Things keep changing. So to the extent that I mention specific tools below, caveat emptor: “let the buyer beware”. I can’t honestly predict these tools will remain recommendation-worthy.
Spybot Search and Destroy is one of the oldest and most highly-regarded anti-spyware tools out there. Like Malwarebytes, it has also expanded to be a more fully-featured security tool.
AVG, Avira, and
Avast1, or the “three AV’s”, as I like to call them, are three other free solutions I’ve recommended over the years. I continue to hear both good things, and not quite so good things, about each, often in waves as each make significant updates.
Caveats with all
I need to reiterate some important points.
- I’m referring to the FREE version of each of these tools, not the “free trial”. In several cases, they are two completely different downloads. A “free trial” is just that — a trial, typically of a more fully-featured product. Unless you know otherwise, the truly FREE version of these tools would be my recommendation.
- Regardless of which you download, you are still likely to be faced with upgrade and up-sell offers to a more fully-featured version, or even an ongoing subscription. Unless or until you know you want this, always decline.
- Speaking of declining: when installing any of these products, always choose custom installation, never the default. You may well get toolbars and other unrelated software you don’t need or want. Consider using Ninite to install these tools — all are available there.
What else besides security software?
For home and business use, I recommend the use of an NAT router as a firewall. You probably already have one.
They don’t have to be expensive, and are one of the simplest approaches to keeping your computer safe from network-based threats. If all the computers on the local network side of the router can be trusted, there’s no need for an additional software firewall.
When traveling, or if you don’t trust the kids’ computer connected to the same network as your own, I recommend turning on the built-in Windows Firewall. In recent versions of Windows, it’s already on by default. There’s no harm in leaving it on, but it can occasionally get in the way of some local machine-to-machine activities like sharing files and folders.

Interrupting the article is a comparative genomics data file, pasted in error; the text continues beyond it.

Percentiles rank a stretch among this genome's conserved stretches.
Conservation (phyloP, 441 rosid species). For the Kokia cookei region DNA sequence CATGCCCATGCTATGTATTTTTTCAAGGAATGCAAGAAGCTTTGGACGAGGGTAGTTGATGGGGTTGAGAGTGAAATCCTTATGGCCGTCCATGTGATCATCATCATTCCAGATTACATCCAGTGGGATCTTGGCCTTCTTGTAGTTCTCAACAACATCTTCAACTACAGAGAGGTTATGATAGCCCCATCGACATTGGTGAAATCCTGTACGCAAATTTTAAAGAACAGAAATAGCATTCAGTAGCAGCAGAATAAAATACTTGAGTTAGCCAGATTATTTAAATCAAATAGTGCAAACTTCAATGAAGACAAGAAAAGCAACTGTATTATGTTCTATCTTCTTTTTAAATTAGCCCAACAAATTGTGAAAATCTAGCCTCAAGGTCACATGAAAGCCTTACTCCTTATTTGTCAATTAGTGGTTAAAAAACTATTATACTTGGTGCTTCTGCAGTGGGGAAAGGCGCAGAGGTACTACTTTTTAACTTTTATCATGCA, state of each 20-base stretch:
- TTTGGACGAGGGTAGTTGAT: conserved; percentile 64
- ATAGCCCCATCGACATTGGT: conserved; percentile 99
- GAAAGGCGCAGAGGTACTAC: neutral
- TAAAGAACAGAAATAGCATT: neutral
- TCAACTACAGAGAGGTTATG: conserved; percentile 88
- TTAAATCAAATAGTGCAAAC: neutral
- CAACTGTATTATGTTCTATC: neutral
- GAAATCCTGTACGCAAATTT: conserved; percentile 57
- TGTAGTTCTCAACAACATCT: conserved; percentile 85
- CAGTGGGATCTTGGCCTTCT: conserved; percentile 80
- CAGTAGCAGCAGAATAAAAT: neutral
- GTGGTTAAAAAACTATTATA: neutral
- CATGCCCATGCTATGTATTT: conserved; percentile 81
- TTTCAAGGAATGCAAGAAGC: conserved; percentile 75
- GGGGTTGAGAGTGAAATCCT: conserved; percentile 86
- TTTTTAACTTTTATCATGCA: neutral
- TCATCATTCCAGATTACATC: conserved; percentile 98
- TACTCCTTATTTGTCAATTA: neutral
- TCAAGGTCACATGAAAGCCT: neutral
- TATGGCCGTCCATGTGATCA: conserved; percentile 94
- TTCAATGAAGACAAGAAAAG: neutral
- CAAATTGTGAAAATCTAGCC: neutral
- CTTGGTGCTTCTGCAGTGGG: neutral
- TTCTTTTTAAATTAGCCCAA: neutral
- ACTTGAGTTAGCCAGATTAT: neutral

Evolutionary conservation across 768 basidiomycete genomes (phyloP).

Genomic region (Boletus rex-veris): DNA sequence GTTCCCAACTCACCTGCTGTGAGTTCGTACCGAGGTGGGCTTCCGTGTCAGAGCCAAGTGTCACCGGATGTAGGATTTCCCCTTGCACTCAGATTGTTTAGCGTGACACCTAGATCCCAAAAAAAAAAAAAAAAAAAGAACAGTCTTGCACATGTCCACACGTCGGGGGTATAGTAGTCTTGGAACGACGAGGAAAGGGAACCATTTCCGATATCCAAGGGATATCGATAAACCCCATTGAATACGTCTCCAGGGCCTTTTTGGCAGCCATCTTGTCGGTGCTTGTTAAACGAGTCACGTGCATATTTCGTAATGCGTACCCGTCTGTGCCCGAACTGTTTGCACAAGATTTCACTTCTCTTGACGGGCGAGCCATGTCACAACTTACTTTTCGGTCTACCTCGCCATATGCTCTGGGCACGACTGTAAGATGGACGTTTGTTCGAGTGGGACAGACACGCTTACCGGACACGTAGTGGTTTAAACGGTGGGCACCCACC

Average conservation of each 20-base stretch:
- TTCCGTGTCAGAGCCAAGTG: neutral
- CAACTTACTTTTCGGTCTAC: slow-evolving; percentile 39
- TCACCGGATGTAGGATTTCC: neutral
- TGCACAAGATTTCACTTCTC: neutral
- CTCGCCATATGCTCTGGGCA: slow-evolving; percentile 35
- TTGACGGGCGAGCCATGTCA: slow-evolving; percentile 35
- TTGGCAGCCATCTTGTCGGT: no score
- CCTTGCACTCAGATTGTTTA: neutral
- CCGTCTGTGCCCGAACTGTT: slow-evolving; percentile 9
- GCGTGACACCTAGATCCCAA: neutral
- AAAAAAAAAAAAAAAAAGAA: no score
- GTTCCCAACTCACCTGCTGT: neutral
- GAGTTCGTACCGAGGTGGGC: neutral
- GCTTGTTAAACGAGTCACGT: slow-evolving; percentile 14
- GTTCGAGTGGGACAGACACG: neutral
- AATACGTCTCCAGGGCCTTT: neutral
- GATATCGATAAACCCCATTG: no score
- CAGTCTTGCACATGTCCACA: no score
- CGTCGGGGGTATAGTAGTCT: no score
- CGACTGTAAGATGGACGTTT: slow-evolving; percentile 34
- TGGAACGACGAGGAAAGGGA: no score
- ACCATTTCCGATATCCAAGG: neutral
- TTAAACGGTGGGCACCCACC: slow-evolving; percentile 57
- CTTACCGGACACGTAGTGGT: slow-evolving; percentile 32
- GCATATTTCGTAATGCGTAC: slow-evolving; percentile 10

I strongly recommend you back up regularly.
In fact, I can’t stress this enough. 99% of the disasters I hear about could be completely avoided simply by having up-to-date backups.
Stay up to date
Keep your computer — Windows and all the applications you run — as up to date as possible.
In Windows 10, this happens automatically, as long as you don’t take steps to disable it. Needless to say, I strongly recommend you not take those steps, and let Windows Update keep your system as up to date as possible.
Many of the security issues we hear about are due to individuals who have not kept their operating system or applications up to date with the latest available patches.
And finally, Internet Safety: 7 Steps to Keeping Your Computer Safe on the Internet has even more tips for keeping your computer safe.
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Footnotes & References
1: Or perhaps not: The Cost of Avast’s Free Antivirus: Companies Can Spy on Your Clicks (PCMag, January 2020)